The U.S. Supreme Court on Tuesday said it would not take up the bribery-related conviction of a former Florida transportation official who purportedly offered a $5 million state contract to an engineering company in exchange for taking on his choice of subcontractors.
The former board chairman of now-defunct NOVA Bank has asked a Pennsylvania federal judge for leniency when sentencing him next week for devising a circular lending scheme in a failed effort to deceive federal regulators into investing in the bank, arguing that a probationary punishment should be handed down.
Former general counsels of the U.S. House of Representatives have joined U.S. Sen. Bob Menendez, D-N.J., in urging the U.S. Supreme Court to review a Third Circuit decision upholding his corruption charges, saying the ruling improperly allows scrutiny of a lawmaker's motives to gauge whether legislative acts are constitutionally protected.
Two former Dewey & LeBoeuf LLP executives have shot back at a bid by the Manhattan district attorney’s office to limit cross-examination of a cooperating witness in the upcoming retrial over alleged accounting fraud, saying they have a right to explore whether the witness is “shading his testimony to curry favor.”
BigLaw and the federal bench turned out in force Friday to witness history's first attempt to transform U.S. District Judge Jed Rakoff's West Coast end-run around the Second Circuit's Newman insider trading decision into the stuff of legend.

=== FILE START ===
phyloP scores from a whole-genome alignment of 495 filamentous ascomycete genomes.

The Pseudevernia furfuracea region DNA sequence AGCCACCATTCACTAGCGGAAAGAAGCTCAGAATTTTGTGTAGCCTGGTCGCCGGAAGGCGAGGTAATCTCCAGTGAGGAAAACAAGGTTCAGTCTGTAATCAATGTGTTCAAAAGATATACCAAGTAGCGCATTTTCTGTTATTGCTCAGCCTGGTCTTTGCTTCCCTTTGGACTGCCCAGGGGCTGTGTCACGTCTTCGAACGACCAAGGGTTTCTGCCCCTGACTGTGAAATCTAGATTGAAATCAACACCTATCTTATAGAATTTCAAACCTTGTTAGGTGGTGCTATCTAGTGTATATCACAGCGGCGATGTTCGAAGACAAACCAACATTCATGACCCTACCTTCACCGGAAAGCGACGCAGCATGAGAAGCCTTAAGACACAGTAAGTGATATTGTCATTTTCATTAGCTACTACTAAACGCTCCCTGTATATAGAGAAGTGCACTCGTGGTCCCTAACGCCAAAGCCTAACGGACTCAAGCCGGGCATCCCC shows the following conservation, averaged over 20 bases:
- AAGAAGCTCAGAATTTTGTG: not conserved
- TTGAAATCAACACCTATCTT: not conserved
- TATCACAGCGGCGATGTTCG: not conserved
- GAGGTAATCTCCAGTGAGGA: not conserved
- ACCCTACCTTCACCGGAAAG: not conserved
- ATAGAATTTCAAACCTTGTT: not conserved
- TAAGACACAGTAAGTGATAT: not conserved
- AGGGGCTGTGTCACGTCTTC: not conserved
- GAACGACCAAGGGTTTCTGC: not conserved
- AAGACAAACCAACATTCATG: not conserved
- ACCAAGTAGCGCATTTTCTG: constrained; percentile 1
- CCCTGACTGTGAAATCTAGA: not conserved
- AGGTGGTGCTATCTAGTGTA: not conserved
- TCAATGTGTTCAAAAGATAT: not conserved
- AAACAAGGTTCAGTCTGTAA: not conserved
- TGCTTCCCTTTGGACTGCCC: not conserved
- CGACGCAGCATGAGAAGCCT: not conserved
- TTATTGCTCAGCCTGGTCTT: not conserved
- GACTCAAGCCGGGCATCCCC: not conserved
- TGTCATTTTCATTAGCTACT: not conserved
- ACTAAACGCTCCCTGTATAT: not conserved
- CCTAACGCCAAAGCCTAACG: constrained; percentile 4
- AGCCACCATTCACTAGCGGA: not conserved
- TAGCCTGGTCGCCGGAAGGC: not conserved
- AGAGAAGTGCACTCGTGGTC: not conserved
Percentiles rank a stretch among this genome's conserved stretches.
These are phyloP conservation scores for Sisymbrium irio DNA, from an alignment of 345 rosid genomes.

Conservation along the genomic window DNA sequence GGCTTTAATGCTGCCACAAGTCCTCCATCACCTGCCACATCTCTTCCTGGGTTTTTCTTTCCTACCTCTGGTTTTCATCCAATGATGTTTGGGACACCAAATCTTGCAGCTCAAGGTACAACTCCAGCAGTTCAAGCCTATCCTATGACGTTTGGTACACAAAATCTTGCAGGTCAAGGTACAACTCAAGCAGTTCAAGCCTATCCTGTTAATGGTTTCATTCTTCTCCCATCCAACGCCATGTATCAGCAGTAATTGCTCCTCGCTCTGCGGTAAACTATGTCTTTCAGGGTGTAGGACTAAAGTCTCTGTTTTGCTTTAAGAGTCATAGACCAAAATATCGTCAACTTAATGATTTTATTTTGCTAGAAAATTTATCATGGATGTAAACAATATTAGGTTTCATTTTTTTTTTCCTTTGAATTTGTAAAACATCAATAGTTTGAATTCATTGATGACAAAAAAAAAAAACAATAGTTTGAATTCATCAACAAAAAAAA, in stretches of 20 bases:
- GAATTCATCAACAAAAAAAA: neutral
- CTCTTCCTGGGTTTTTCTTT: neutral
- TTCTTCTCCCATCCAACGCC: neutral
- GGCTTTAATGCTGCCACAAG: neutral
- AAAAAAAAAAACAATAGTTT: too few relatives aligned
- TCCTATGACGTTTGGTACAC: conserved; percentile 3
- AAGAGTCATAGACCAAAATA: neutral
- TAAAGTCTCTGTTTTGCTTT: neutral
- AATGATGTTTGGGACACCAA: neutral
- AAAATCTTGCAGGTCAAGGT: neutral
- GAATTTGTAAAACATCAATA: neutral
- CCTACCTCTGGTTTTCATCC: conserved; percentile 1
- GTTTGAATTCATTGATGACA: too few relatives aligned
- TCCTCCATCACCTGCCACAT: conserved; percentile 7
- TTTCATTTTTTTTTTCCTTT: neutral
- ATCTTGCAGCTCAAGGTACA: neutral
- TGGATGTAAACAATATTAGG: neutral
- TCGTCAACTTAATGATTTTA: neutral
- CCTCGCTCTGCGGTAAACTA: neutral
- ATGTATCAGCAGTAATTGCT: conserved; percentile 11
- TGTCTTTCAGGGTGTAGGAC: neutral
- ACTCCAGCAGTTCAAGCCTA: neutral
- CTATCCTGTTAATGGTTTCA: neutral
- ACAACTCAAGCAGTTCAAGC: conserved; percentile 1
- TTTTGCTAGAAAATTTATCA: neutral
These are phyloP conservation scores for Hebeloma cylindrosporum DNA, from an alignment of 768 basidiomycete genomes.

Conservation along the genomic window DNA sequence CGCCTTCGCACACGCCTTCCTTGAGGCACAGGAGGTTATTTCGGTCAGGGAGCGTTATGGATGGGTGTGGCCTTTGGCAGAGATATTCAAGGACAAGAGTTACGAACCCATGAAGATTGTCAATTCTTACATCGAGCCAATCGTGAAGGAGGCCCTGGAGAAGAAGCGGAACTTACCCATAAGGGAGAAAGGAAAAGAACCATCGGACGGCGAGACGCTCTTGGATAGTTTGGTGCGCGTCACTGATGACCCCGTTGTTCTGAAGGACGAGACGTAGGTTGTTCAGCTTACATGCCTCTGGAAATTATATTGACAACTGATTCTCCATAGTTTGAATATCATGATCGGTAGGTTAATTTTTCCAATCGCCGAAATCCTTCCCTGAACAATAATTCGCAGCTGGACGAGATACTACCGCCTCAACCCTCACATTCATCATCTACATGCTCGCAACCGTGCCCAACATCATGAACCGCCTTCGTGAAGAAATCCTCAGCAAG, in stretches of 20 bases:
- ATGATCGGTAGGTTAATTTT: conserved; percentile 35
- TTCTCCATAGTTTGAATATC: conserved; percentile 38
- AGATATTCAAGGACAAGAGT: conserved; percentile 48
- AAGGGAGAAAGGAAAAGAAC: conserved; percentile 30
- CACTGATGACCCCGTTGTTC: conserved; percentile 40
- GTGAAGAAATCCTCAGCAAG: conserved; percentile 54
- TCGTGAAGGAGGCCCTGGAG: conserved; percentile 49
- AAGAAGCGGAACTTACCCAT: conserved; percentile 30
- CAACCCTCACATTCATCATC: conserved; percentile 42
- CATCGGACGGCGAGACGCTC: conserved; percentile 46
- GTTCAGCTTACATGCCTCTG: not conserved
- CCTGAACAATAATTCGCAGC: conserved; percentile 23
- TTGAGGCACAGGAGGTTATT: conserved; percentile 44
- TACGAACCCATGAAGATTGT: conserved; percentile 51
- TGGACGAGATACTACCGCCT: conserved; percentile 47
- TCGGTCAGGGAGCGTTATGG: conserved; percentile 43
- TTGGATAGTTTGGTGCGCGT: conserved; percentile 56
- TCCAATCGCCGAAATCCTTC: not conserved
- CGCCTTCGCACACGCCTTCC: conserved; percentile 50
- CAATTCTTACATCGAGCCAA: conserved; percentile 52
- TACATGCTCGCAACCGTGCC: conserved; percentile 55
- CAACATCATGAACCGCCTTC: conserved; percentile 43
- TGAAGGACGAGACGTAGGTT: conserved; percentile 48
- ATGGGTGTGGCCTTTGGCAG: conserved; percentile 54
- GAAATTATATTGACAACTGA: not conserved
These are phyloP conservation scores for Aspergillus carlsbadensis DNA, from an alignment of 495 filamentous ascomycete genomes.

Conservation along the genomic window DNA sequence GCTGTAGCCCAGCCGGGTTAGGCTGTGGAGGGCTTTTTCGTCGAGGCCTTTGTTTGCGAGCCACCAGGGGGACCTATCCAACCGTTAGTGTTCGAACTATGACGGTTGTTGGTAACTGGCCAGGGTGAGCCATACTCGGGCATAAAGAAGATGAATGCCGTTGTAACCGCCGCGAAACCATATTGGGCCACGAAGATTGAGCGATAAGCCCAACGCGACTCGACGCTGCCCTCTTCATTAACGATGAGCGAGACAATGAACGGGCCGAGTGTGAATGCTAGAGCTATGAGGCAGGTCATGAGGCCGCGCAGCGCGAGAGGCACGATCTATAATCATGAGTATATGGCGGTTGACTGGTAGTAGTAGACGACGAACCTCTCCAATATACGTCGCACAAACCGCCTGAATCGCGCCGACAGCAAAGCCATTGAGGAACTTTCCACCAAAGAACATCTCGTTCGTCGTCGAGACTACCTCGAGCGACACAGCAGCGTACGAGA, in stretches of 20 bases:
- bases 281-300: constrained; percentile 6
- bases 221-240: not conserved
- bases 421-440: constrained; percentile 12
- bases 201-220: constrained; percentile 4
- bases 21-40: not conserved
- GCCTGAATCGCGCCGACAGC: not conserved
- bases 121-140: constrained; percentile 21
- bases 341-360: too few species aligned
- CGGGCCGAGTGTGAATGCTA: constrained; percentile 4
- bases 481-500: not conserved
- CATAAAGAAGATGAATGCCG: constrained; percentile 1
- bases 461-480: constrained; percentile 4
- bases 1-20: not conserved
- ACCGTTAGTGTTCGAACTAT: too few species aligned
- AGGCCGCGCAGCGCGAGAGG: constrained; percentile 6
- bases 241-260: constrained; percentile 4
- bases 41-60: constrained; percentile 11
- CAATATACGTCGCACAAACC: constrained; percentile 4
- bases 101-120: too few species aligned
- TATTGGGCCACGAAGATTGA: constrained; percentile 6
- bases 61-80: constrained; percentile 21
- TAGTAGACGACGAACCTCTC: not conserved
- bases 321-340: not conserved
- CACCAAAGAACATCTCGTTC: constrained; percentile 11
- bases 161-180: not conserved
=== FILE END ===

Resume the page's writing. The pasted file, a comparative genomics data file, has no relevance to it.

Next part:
The U.S. Department of Justice and the Federal Trade Commission on Friday announced updates to a 22-year-old set of guidelines for international enforcement of U.S. antitrust laws, which shed new light on how federal agencies cooperate with their foreign counterparts during investigations.
The Eleventh Circuit on Friday revived a Florida man’s suit accusing JPMorgan Chase of helping a fraudster siphon $1.3 million of his money out of a Chase account, ruling the man had presented sufficient evidence that bank employees knew a scam was underway.
A Panama City, Florida, title agent on Friday pled guilty to charges that she participated in a scheme to rip off banks by setting up fraudulent third-party purchases of more than $6 million worth of properties in northwest Florida.
A Florida man pled guilty Friday in federal court in Miami to two counts of wire fraud in connection with a $29 million Ponzi scheme and a scheme to illegally obtain economic development funds from the state of South Carolina.
Laws against bribery and corruption, like the U.S. Foreign Corrupt Practices Act and U.K. Bribery Act, are growing increasingly tough, often applying in surprisingly broad circumstances. The laws' principles continue to be tested in court, but for now, insurers writing risks in foreign jurisdictions should adopt a proactive stance in vetting the practices of their local subsidiaries and insureds, say Deepa Sutherland and Hernán Cip... (continued)